Joan and her Persecutors (2021)

10-minute excerpt. Complete length of work five hours, 25 minutes.

Carl Theodor Dreyer’s 1928 ‘La Passion de Jeanne d’Arc’ is arguably one of the finest films in the history of film, and RenĂ©e Jeanne Falconetti, primarily known as a stage performer in light opera, provides it with one of cinema’s most harrowing performances. Shot almost entirely in closeups, without the theatrical makeup more suited for the physical distance of the stage than the intimacy of the camera, and stripped of the melodramatic conventions of the time, ‘La Passion de Jeanne d’Arc’ marks the arrival of the human being, as revealed in the subtle revelations of the face, as the true subject of cinema.

‘Joan and her Persecutors’ is an exploration of Dreyer’s exploration of the face, both emphasizing and formalizing the delicate play of expression across the physiognomies of the actors as they move through the drama of Joan’s trial and execution. The twenty or so percent of the movie that are not closeups have been edited out, and the movie is played back in a nonlinear fashion: rather than being shown sequentially, each successive frame can be one of any in approximately a one-second range forward or backward in time around the previous frame. This vacillating motion gives the illusion of extreme slowing, although the frames are played back at their original rate.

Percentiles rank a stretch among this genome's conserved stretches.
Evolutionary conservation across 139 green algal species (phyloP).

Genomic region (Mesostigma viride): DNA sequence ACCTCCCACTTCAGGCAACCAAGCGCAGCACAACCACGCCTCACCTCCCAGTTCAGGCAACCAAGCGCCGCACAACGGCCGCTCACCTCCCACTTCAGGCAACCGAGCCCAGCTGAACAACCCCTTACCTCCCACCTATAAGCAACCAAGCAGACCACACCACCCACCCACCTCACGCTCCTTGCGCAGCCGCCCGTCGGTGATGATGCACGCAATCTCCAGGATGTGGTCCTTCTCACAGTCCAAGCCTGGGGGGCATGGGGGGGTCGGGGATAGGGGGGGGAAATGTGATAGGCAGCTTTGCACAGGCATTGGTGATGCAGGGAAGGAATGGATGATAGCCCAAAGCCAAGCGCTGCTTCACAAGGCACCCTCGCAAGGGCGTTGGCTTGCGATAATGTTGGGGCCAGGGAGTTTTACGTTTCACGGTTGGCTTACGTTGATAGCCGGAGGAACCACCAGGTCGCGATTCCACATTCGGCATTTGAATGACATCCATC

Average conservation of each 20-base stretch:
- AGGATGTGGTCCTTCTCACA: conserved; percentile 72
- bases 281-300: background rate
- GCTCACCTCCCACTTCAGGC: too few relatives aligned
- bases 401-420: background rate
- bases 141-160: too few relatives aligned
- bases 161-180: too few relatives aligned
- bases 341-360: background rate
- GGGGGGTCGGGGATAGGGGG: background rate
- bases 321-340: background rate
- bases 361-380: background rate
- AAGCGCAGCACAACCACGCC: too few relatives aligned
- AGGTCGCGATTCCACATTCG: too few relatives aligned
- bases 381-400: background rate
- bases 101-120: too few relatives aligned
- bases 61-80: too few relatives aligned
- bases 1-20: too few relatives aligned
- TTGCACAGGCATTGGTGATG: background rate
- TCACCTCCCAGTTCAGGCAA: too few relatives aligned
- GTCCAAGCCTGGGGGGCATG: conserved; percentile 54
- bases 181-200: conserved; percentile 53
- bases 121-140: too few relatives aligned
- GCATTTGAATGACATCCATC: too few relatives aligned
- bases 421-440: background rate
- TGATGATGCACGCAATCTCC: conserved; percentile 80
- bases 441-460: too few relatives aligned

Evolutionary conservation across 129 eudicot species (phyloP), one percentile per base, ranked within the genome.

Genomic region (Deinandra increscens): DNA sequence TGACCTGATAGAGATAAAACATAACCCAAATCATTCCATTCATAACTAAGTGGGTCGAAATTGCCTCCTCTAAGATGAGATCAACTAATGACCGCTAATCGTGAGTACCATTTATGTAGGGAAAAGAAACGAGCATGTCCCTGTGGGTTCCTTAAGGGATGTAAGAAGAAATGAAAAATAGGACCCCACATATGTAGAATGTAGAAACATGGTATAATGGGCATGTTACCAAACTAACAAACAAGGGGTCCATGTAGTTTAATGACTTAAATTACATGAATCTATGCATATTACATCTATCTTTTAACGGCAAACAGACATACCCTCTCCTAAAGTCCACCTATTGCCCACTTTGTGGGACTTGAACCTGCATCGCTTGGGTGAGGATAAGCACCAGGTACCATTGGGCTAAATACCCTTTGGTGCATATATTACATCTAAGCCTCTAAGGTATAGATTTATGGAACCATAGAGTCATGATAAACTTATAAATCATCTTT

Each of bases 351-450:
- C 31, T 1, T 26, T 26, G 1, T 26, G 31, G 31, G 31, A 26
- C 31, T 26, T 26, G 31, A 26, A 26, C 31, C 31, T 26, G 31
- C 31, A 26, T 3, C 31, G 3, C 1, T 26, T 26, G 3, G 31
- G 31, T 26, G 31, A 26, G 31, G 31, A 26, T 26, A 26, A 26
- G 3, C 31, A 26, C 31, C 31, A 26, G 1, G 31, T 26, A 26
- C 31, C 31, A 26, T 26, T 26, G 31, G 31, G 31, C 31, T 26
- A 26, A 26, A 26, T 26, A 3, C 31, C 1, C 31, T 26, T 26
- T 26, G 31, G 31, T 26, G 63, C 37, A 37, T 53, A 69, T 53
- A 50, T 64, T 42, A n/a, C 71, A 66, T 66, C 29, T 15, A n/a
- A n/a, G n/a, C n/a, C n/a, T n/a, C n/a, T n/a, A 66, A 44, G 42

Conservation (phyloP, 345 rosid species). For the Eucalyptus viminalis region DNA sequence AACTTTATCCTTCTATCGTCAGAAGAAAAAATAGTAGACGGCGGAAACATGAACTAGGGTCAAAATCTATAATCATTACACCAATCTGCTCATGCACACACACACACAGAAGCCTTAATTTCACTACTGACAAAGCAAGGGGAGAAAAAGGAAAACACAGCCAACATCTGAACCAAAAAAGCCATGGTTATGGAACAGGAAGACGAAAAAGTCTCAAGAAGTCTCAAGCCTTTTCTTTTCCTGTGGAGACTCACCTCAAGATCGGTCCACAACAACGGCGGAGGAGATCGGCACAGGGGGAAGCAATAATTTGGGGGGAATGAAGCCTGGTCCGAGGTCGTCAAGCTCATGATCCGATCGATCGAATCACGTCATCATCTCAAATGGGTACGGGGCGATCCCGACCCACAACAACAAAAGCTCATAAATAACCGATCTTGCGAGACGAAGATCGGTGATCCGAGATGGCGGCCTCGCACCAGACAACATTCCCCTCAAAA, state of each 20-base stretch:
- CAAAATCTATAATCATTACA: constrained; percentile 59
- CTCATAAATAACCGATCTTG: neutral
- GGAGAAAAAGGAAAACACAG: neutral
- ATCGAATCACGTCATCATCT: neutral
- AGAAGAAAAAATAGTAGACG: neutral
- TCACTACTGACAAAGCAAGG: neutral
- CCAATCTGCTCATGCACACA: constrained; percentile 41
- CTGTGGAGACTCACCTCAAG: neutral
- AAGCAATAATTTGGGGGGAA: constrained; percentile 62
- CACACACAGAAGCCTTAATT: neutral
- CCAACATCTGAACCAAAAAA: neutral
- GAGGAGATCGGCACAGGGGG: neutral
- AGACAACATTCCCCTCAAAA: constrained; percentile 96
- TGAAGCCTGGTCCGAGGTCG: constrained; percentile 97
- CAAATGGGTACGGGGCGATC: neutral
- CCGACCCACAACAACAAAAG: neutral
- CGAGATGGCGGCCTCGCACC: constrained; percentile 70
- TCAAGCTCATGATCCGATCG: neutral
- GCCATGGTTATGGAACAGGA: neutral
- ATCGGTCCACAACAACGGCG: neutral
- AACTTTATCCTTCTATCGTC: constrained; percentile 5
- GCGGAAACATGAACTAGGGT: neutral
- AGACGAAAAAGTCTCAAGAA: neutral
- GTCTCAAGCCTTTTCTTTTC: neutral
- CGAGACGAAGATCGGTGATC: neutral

Eisenstein said of ‘La Passion de Jeanne d’Arc’ that it was “beautiful, but not a film: rather, a series of wonderful photographs.” The temporal slippage of this work, like a photograph, alienates the viewer from the narrative context of any emotion, creating almost abstract images, exaggerated by the doubling and reorientation of the frame, while simultaneously emphasizing the power of human expression itself.

Premiered at Vasulka Kitchen video center, Brno, Czech Republic, June 2021.